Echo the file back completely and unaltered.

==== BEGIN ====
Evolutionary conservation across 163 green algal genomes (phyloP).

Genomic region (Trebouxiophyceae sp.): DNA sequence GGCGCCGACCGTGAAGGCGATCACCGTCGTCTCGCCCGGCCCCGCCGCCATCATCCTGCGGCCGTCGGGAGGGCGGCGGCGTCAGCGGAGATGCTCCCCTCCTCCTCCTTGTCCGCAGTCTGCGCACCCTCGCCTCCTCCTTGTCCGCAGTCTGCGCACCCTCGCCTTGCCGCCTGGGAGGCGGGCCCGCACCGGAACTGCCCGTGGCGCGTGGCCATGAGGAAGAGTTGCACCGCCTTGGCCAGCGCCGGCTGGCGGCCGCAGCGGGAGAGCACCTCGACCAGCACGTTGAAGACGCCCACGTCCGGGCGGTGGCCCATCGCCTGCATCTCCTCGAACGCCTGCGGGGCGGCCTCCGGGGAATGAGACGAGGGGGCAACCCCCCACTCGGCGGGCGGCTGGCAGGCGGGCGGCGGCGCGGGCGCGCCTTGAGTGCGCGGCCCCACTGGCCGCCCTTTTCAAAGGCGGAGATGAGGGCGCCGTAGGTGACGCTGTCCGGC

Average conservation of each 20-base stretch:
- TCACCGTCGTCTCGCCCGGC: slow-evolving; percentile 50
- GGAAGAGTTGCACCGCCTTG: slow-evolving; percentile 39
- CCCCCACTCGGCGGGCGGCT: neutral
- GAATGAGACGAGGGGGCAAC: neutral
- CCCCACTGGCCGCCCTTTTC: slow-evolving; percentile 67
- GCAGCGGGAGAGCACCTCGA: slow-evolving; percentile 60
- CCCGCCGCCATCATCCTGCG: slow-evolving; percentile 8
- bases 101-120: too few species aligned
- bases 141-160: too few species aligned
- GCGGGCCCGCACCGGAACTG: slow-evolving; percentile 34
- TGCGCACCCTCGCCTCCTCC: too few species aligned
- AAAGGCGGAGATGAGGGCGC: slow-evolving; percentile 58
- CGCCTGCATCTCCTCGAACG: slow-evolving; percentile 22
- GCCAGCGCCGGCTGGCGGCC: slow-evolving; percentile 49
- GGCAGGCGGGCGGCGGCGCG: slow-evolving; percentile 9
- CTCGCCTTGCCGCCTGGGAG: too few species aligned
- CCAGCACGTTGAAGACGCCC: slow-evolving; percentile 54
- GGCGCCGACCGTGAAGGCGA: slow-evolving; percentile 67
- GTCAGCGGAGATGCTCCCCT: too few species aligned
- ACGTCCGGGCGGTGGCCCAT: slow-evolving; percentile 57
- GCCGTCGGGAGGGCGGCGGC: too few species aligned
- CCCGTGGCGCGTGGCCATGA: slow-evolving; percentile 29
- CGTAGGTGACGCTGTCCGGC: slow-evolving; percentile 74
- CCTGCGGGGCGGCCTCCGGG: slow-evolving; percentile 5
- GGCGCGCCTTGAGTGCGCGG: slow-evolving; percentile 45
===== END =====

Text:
Evolutionary conservation across 163 green algal genomes (phyloP).

Genomic region (Trebouxiophyceae sp.): DNA sequence GGCGCCGACCGTGAAGGCGATCACCGTCGTCTCGCCCGGCCCCGCCGCCATCATCCTGCGGCCGTCGGGAGGGCGGCGGCGTCAGCGGAGATGCTCCCCTCCTCCTCCTTGTCCGCAGTCTGCGCACCCTCGCCTCCTCCTTGTCCGCAGTCTGCGCACCCTCGCCTTGCCGCCTGGGAGGCGGGCCCGCACCGGAACTGCCCGTGGCGCGTGGCCATGAGGAAGAGTTGCACCGCCTTGGCCAGCGCCGGCTGGCGGCCGCAGCGGGAGAGCACCTCGACCAGCACGTTGAAGACGCCCACGTCCGGGCGGTGGCCCATCGCCTGCATCTCCTCGAACGCCTGCGGGGCGGCCTCCGGGGAATGAGACGAGGGGGCAACCCCCCACTCGGCGGGCGGCTGGCAGGCGGGCGGCGGCGCGGGCGCGCCTTGAGTGCGCGGCCCCACTGGCCGCCCTTTTCAAAGGCGGAGATGAGGGCGCCGTAGGTGACGCTGTCCGGC

Average conservation of each 20-base stretch:
- TCACCGTCGTCTCGCCCGGC: slow-evolving; percentile 50
- GGAAGAGTTGCACCGCCTTG: slow-evolving; percentile 39
- CCCCCACTCGGCGGGCGGCT: neutral
- GAATGAGACGAGGGGGCAAC: neutral
- CCCCACTGGCCGCCCTTTTC: slow-evolving; percentile 67
- GCAGCGGGAGAGCACCTCGA: slow-evolving; percentile 60
- CCCGCCGCCATCATCCTGCG: slow-evolving; percentile 8
- bases 101-120: too few species aligned
- bases 141-160: too few species aligned
- GCGGGCCCGCACCGGAACTG: slow-evolving; percentile 34
- TGCGCACCCTCGCCTCCTCC: too few species aligned
- AAAGGCGGAGATGAGGGCGC: slow-evolving; percentile 58
- CGCCTGCATCTCCTCGAACG: slow-evolving; percentile 22
- GCCAGCGCCGGCTGGCGGCC: slow-evolving; percentile 49
- GGCAGGCGGGCGGCGGCGCG: slow-evolving; percentile 9
- CTCGCCTTGCCGCCTGGGAG: too few species aligned
- CCAGCACGTTGAAGACGCCC: slow-evolving; percentile 54
- GGCGCCGACCGTGAAGGCGA: slow-evolving; percentile 67
- GTCAGCGGAGATGCTCCCCT: too few species aligned
- ACGTCCGGGCGGTGGCCCAT: slow-evolving; percentile 57
- GCCGTCGGGAGGGCGGCGGC: too few species aligned
- CCCGTGGCGCGTGGCCATGA: slow-evolving; percentile 29
- CGTAGGTGACGCTGTCCGGC: slow-evolving; percentile 74
- CCTGCGGGGCGGCCTCCGGG: slow-evolving; percentile 5
- GGCGCGCCTTGAGTGCGCGG: slow-evolving; percentile 45